Sony Pictures Classics
From left: Cate Blanchett, Alec Baldwin and Andrew Dice Clay in Woody Allen's "Blue Jasmine"
Andrew Dice Clay knows a gag line when he hears one. So when the stand-up comic's manager called to tell him that director Woody Allen wanted meet with him in regards to a role in his new film "Blue Jasmine," Clay's instincts told him to laugh it off.
“I said, 'All right, I gotta pack – I'm coming home tomorrow,'” says Clay who had just wrapped a live tour and was still in New York. “He goes, 'No, really. Woody Allen wants to meet with you tomorrow.'”
Once the reality of the request was established, Clay found himself getting excited for the encounter, “because it's not like I've been banging out film after film lately,” he says. “So yeah, just to walk in and meet him and say hello would have been great. But the fact, and he's standing there and going, 'Would you read some pages for me?' And I'm like, 'Well, that's what I'm here for, right?'"
Allen, himself a former stand-up, clearly saw something in the 55-year-old comedian’s interpretation of Augie – the one-time brother-in-law of Jasmine, the New York socialite who loses everything, as does Augie, when her financier husband is exposed as a Madoff-style scam artist. Fellow comedian Louis C.K. is also featured in the film.
Clay – who rose to both fame and infamy in the 1990s with his profane and politically incorrect nursery rhymes and one-liners and a cocky, street-machismo-fueled persona – suddenly found himself among a cast of A-list acting luminaries including leading lady Cate Blanchett, Alec Baldwin, Sally Hawkins and Peter Skarsgaard
Hollywood had already attempted to turn Clay into a movie star during his early ‘90s heyday with “The Adventures of Ford Fairlane.” The film, drawing heavily from his stand-up persona, earned critical barbs, middling financial success and a certain cult appeal. Following a backlash against his racially and sexually charged comedy that stalled his ascending career, Clay tried softening his image – even dropping the “Dice” from his name – and turned to TV acting in the poorly rated sitcom “Bless This House” (1995).
But when he re-embraced his Diceman side, he saw renewed success on the stand-up stage and demonstrated screen appeal playing both himself on NBC’s “Celebrity Apprentice” (2009) and a variation thereof on HBO’s “Entourage” (2011).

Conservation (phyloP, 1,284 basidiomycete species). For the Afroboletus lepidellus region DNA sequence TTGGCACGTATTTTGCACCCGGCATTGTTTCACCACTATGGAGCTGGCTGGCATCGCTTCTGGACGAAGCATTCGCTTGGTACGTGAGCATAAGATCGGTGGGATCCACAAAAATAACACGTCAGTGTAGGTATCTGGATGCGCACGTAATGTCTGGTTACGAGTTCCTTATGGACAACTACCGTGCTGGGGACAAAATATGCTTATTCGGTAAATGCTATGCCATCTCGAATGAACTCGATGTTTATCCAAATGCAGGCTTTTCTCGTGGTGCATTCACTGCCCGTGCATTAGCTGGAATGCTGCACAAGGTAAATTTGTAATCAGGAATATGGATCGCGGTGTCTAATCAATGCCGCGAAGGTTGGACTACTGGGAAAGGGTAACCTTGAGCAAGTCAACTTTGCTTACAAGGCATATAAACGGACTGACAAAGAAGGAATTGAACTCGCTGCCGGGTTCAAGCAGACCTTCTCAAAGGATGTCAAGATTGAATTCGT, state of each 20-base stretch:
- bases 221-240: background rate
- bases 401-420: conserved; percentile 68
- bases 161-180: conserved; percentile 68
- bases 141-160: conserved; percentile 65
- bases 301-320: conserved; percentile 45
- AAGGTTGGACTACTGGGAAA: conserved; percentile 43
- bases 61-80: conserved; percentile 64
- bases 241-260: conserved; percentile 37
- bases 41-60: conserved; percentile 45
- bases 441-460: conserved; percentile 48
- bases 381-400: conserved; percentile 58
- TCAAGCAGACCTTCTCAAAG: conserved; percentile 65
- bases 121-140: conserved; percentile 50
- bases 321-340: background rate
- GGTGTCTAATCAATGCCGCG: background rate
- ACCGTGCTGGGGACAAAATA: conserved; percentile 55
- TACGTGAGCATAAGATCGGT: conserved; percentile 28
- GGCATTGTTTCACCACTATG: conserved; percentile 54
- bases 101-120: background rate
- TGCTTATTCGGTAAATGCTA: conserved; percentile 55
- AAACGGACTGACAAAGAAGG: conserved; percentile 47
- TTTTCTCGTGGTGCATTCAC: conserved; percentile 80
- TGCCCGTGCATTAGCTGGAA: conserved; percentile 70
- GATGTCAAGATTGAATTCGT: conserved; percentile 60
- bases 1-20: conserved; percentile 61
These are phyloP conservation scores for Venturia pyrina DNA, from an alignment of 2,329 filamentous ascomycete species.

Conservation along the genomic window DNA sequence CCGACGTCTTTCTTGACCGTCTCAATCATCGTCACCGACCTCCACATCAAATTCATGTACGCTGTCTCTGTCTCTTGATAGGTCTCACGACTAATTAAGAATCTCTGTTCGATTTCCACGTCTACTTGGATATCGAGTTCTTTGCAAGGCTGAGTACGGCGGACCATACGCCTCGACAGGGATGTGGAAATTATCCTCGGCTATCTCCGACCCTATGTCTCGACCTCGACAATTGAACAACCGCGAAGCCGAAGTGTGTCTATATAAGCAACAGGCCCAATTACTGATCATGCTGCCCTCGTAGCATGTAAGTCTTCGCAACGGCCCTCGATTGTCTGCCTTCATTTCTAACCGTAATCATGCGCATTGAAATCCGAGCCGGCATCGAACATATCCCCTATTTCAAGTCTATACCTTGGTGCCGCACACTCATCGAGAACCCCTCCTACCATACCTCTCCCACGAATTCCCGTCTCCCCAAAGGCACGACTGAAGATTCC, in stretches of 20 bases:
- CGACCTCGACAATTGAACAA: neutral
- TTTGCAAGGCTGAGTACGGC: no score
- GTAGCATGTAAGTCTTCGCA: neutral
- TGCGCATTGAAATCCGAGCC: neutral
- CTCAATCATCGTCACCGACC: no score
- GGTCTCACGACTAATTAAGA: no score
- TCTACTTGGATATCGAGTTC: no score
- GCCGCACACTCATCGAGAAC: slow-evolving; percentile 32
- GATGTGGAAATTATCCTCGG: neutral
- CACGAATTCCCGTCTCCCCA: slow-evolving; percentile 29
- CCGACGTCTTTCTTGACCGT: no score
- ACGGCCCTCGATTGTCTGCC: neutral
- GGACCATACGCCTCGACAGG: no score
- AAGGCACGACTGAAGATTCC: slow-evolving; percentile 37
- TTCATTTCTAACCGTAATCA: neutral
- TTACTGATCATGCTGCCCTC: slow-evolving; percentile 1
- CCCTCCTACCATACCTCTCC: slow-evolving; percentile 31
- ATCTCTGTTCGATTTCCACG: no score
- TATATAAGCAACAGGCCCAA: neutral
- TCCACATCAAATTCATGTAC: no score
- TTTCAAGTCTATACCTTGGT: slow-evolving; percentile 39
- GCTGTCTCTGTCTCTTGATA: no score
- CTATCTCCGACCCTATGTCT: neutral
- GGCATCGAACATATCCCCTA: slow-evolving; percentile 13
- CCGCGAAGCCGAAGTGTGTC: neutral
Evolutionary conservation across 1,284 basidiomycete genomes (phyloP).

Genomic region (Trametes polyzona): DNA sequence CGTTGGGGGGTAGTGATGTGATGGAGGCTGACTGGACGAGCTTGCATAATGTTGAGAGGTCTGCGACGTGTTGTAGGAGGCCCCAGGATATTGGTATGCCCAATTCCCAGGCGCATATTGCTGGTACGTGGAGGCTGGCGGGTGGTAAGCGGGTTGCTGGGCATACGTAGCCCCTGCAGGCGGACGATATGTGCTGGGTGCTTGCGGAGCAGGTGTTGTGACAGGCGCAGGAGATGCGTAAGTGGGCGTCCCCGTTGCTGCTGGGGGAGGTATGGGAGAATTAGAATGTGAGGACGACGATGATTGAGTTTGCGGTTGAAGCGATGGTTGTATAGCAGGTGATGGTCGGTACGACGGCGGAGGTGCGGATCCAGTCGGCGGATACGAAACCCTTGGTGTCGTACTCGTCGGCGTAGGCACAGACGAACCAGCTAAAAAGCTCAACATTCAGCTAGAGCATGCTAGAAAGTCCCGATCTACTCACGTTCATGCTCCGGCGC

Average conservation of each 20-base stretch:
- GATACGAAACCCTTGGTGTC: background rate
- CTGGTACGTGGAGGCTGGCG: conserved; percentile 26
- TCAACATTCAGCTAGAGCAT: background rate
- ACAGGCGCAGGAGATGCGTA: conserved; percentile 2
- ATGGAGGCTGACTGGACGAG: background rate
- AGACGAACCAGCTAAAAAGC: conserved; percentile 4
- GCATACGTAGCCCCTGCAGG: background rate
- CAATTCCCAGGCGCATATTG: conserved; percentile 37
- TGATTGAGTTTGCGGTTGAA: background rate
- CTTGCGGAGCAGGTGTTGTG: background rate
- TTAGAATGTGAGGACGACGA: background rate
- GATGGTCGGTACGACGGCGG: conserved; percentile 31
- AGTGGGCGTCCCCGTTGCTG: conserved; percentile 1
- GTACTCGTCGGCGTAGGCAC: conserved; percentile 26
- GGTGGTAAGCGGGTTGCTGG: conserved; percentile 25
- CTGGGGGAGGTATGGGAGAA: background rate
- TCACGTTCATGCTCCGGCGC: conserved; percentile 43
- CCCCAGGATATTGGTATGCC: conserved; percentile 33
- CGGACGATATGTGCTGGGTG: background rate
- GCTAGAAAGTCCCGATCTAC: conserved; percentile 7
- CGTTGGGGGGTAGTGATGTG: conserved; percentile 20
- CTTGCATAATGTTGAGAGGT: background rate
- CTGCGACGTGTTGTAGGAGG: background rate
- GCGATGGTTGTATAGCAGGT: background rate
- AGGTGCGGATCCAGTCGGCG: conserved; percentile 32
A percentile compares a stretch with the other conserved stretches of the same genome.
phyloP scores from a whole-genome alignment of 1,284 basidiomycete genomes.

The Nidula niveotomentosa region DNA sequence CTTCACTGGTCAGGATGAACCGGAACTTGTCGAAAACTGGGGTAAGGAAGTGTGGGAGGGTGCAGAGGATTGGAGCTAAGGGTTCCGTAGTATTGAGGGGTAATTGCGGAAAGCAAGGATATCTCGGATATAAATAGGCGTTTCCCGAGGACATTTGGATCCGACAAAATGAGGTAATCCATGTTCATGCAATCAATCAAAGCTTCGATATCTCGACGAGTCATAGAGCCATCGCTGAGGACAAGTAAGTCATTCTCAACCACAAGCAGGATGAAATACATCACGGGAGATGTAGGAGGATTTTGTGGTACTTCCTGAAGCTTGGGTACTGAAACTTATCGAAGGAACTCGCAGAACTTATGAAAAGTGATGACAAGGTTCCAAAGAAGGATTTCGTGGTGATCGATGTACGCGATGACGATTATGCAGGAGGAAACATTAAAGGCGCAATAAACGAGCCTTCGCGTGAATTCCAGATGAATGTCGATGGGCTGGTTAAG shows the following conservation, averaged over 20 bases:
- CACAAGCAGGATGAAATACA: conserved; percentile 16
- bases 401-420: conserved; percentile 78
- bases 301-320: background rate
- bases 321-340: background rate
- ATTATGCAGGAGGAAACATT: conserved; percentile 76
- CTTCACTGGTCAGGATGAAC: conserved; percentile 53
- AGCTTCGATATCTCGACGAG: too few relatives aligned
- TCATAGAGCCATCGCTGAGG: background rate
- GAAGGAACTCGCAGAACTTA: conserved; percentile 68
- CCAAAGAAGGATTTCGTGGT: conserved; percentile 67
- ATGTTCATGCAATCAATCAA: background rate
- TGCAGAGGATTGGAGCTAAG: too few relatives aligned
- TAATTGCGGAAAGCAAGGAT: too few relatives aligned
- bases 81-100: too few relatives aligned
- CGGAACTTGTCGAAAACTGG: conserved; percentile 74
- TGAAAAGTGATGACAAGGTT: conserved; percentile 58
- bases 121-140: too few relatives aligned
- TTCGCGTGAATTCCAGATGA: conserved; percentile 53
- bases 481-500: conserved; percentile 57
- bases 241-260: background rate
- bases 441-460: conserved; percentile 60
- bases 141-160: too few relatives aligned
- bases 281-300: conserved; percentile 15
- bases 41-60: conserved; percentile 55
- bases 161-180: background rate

In “Blue Jasmine,” Clay appreciated upending expectations of his character, much as he has in his public life. “I really loved Woody's writing because he sort of sets my character up as a really bad guy,” he says. “Like you hear a line come out like, 'I heard he used to hit his wife' – which I didn't even know because I didn't see the script other than my lines – and by the end of the movie you realize this is really a good guy that just got destroyed by [Jasmine] and her husband.
"So it was real interesting to play that. Even when I first met with Woody, because he just gives you a couple of little pages, I asked him, ‘Can you give me something to go on?' And he goes, 'Well, just look at it. He's a drunk. He hits his wife.' And that's not my character in the movie. But he sets it up through other characters, and then by the end you really feel for that guy because this was just a good guy in love with his wife, who was really the drunk and bouncing from guy to guy. It's just the way he sets up how to get the compassion for these different characters.”
Clay also took on the role of student among the stellar acting troupe as they constructed their roles with Allen. “It was interesting just to watch that process, even more than my own part,” he says, giving special props to Blanchett.
“She's just incredible to watch. When I do any stand-up, you're the writer, director, producer – you're alone. But when you're working with other people, now I see when they do have things like the Academy Awards that you hear other actors up there saying, 'This actor or actress was so giving.' Now I really understand what that means, because I never had that opportunity to do those things."
“I've had a few conversations with Cate and I said, 'Look, I'm a fan of what you do,'” he said. “And I told her after the New York premiere, ‘but you went to this level. You topped everything, because it is really difficult to play a complete crazy person that she turned into in this movie.' I mean, I could do it in reality, but to do it in front of a camera…?"
Clay’s performance has been critically praised as a welcome surprise in a film that’s been characterized as one of Allen’s best latter-day works. “It's really strange for me to hear any of that,” he admits with a shake of his head. “I've been saying the same thing over and over: how that this has been one of the greatest experiences of my career because acting is something I've always loved. And to get a chance to just work with these great actors and actresses and do scenes with them, it's really a dream come true.”